DENVER (CBS4) – Accountants along Colorado’s Front Range are telling CBS4 that dozens of clients who paid their 2019 taxes are nonetheless getting menacing letters from the IRS. Those letters are threatening late fees, penalties and in some cases, property seizure.
“Well they’re frightened,” said Denver CPA William Fraser, “They don’t understand why the government, the IRS, would be chasing after them when they’ve paid their taxes.”READ MORE: With Face Masks No Longer Mandated For Those Who Are Vaccinated, Business Owners Navigate Uncertainty
Fraser said he has about 30 clients who paid their 2019 taxes but are still getting the intimidating letters from the feds. He says his clients are “frightened, angry, stressed, worried because the letters say they’re going to come take their assets.”
Tom Conradt, a Denver tax attorney, estimates “easily 50 of our clients made payments but were not credited. They’re freaked out and very scared.”
The problem appears to partly be a consequence of the COVID-19 pandemic but also partly due to ongoing issues with the IRS like archaic computer systems, slashed budgets and understaffing that are now causing consequences for taxpayers.
When the pandemic took hold in 2020, the IRS sent nearly 60,000 employees home to work and more than 500 IRS offices were shut down. The remote workforce meant lots of mail that didn’t get opened in a timely manner and a gap in customer service as phone calls from the public were not answered.
As of late last year, there were approximately one million unprocessed tax returns from 2019 and three million pieces of unopened mail. Paper tax returns and letters from taxpayers sat unopened in trucks in post office parking lots for months while IRS offices were closed down.
“It’s a giant backlog,” said Conradt, “Systemic exacerbated by COVID. They are so incredibly backlogged,” observed the Denver tax attorney.
He said there is a “giant disconnect” with payments sent in and being cashed by the IRS, but not being processed and automated delinquent notices are being sent out.
“This is a massive, massive problem that’s going to take some time to fix,” said Conradt.
Another Colorado CPA said he, too, has dozens of clients who paid their taxes but are receiving delinquency notices.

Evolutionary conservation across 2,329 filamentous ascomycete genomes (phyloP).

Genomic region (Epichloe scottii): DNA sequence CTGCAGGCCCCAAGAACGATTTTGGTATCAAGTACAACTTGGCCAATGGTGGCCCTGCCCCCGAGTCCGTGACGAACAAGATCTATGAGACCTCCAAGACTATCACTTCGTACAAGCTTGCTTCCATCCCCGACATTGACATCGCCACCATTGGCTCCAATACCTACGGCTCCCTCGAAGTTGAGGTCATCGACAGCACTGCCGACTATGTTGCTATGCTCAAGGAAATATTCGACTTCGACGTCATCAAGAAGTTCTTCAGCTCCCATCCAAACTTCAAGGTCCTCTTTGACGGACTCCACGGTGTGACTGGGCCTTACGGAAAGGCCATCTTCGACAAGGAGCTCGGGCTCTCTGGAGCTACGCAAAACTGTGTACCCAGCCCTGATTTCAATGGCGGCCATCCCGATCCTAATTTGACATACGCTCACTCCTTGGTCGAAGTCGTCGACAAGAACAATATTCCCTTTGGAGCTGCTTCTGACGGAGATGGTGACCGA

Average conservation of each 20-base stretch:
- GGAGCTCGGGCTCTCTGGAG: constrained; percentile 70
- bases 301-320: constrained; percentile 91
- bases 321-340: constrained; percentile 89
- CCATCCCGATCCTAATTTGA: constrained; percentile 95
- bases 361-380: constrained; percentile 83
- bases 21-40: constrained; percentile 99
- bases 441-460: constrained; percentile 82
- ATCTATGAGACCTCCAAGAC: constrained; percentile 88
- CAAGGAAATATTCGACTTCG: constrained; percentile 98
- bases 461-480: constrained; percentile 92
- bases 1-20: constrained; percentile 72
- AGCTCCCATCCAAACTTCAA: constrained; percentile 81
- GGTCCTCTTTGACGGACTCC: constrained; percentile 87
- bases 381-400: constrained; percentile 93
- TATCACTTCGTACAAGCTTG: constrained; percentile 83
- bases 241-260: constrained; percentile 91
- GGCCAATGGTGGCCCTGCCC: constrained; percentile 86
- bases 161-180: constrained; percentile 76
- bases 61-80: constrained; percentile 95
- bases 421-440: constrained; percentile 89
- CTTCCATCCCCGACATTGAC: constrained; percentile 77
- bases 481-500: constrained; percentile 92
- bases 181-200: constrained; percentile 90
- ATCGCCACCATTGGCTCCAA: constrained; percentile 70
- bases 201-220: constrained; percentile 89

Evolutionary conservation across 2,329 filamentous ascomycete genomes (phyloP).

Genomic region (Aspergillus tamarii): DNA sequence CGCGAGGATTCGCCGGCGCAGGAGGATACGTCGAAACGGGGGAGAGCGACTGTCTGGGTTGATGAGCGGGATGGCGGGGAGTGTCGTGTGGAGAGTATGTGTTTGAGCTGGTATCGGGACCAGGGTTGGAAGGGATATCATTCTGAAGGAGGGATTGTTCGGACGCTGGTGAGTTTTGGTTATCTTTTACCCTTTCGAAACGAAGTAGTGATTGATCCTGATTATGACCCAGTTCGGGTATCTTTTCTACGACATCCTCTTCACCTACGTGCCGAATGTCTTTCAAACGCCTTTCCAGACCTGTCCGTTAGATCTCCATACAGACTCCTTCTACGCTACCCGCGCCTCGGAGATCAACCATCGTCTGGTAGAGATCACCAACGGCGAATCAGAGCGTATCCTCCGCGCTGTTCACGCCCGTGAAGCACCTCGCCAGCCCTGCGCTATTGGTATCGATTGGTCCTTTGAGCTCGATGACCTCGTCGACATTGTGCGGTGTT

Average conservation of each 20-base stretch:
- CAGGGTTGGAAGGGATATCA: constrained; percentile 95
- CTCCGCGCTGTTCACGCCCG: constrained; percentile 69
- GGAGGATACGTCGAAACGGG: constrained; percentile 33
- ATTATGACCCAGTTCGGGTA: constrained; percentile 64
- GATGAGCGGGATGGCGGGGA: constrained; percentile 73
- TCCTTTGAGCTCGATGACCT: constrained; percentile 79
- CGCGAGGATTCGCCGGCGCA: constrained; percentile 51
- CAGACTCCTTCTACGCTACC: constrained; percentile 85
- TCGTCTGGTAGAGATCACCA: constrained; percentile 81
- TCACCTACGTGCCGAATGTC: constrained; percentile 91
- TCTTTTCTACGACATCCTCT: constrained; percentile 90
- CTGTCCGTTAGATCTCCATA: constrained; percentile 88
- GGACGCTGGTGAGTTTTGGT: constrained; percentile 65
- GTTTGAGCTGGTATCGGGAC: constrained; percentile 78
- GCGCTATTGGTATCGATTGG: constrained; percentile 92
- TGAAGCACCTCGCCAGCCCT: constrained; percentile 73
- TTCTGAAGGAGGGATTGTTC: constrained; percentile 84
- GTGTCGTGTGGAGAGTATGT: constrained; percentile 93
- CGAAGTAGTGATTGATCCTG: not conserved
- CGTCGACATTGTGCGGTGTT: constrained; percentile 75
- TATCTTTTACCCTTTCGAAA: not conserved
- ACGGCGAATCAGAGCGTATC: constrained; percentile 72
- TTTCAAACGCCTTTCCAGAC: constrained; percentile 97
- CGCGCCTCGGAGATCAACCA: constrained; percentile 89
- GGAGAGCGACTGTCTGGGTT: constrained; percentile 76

“When IRS received checks they got cashed immediately, however they have not posted the payments to taxpayers accounts. Therefore, the computers do not have the credits and automatically begin sending out delinquency notices.”
Raphael Tulino, an IRS spokesperson, told CBS4 the pandemic “put us behind the 8 ball.” He said the agency is asking for patience.READ MORE: COVID In Colorado: Governor's Office Lifts Face Mask Mandate For Those Who Are Vaccinated
“IRS is committed to working with taxpayers as we navigate tax administration in and through a COVID environment,” said Tulino. “Although there are still some limited service delays and timing issues, if you get a letter or notice from IRS please respond to it and consider IRS is flexible and will work with you based on your complete set of facts and circumstances.”
Fraser said he is telling clients to relax.
“They will get around to this, they will get it fixed,” he said. “They will get your account straightened out, they will remove the interest and penalties.”
But he cautioned it may take the IRS six months or more to get things worked out.
-Consider using the TAS or Taxpayer Advocate Service with the IRS:
-There is also the IRS’s Taxpayer Bill of Rights:
-You have the right to challenge the IRS and be heard:
-Here is an update from the IRS on how COVID has impacted their operations:MORE NEWS: COVID In Colorado: Excitement Builds As Children Ages 12-15 Begin To Get Pfizer Vaccine